Justice Jan 23, 2023 – 8:30 am EST
Girl, 14, died in ATV collision in Aupaluk after officers responded to noise complaint
A Nunavik Police Service vehicle sits parked in front of the police headquarters in Kuujjuaq. (File photo by Cedric Gallant, special to Nunatsiaq News)
Nunavik Police Service will not face charges after prosecutors cleared it of criminal wrongdoing in a 2021 incident in Aupaluk during which a teenage girl died.
Quebec’s director of criminal prosecutions announced Wednesday that no charges would be laid, its decision coming nearly a year and a half after the incident.
On Sept. 4, 2021, Quebec’s Bureau of Independent Investigations, , announced it was looking into an incident that occurred in Aupaluk the night before. The bureau — or Bureau des enquêtes indépendantes in French — probes police-involved deaths and serious injuries in the province.
According to a news release at the time, published only in French, Nunavik police and Quebec provincial police responded to a noise complaint at about 11 p.m. on Sept. 3.
When an officer arrived at the scene, where four or five all-terrain vehicles were gathered, the people on ATVs fled, and the officer followed some of them.
While police followed from a “distance” and with the lights of the police vehicle flashing, two of the ATVs collided, the release indicated.
One of the passengers, a 14-year-old girl, was seriously injured and later died. The driver of the ATV was also seriously injured.
Aupaluk is Nunavik’s smallest village, with a population of approximately 230 people.
Three months after the incident occurred, the bureau announced it had transferred its investigation report to the province’s director of criminal and penal prosecutions on Dec. 20, 2021.
As with all bureau investigations, the director of criminal and penal prosecutions decides whether charges are warranted.
The director’s office announced Wednesday that no charges would be laid, its decision coming nearly a year and a half after the incident occurred.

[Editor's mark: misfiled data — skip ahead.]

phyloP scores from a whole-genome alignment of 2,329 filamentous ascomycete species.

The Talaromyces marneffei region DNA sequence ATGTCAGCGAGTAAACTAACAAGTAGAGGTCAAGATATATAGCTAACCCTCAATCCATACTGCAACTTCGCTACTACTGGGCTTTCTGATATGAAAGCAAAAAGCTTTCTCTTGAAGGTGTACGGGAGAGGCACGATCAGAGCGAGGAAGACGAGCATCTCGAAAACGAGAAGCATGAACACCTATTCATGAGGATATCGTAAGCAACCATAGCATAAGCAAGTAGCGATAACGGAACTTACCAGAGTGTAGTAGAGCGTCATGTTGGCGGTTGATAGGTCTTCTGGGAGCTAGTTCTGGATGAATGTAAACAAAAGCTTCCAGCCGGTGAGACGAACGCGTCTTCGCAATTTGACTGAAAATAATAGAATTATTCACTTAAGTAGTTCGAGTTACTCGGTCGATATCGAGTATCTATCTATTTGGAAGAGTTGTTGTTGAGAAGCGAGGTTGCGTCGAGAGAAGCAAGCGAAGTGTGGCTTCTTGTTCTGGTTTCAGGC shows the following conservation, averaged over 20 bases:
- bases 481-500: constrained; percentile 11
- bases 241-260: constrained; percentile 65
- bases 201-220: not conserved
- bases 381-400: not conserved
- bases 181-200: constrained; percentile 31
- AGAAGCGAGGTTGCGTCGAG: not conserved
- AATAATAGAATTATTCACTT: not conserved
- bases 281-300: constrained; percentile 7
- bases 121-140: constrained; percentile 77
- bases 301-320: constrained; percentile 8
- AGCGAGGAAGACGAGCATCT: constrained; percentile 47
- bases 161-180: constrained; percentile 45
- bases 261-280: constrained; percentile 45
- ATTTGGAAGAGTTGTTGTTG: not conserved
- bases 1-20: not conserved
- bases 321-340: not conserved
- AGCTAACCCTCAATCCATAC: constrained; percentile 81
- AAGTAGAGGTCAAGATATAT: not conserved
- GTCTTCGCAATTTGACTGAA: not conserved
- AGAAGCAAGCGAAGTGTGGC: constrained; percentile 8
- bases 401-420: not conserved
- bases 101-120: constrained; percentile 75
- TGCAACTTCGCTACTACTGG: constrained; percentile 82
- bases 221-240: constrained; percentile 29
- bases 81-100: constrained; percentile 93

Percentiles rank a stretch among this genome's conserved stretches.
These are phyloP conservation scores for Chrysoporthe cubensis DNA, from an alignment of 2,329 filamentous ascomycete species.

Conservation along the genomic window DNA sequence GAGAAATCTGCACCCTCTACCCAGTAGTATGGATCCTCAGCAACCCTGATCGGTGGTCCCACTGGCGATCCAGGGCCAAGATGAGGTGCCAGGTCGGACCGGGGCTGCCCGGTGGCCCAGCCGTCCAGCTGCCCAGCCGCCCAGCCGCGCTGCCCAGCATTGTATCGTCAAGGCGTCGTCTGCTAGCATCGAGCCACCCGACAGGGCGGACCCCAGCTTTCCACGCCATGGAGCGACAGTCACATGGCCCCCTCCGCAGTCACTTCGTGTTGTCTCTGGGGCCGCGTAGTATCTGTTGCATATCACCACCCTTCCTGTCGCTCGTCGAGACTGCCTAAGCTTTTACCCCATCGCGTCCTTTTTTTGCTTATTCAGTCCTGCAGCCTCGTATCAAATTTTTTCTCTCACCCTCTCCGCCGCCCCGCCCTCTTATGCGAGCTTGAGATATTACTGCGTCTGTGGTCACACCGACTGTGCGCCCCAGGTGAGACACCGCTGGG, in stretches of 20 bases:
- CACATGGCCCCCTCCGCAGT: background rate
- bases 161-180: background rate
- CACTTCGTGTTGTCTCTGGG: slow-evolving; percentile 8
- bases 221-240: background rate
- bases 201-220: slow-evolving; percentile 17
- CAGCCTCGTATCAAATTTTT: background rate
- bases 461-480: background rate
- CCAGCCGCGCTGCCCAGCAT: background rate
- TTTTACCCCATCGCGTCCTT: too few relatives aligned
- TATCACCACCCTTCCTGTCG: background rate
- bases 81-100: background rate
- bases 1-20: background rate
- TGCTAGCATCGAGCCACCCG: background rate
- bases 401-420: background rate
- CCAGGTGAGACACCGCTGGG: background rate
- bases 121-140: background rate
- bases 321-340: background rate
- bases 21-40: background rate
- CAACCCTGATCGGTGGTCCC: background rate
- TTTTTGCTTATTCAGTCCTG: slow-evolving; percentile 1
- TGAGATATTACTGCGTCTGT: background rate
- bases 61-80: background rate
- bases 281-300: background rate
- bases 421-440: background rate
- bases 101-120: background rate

In a French news release, it indicated that, after reviewing the bureau’s report, “analysis of the evidence does not reveal the commission of a criminal offence by police officers from the Kativik Regional Police Force and the Sûreté du Québec.”
Usually, following a decision by prosecutors, the bureau’s incident report is made public. But in this case Montreal police are conducting a “parallel” investigation into civilians involved in the incident and the report wasn’t released.
“Since the file relating to the parallel investigation conducted by the Service de police de la Ville de Montréal in this case is still under study and since charges could be brought against a person involved during the intervention, the DPCP will not comment further,” Wednesday’s news release read.
“When a verdict is rendered by the court or if the decision not to bring charges is made by the DPCP, a press release will be issued summarizing the facts of this event and explaining the reasons supporting the decision of the DPCP.”
Since September 2021, the Bureau of Independent Investigations has opened five new files involving police in other communities in Nunavik, unrelated to the Aupaluk incident.
Four of the files are closed and the findings are in the hands of the Director of Criminal and Penal Prosecutions, while one remains open under bureau investigation.
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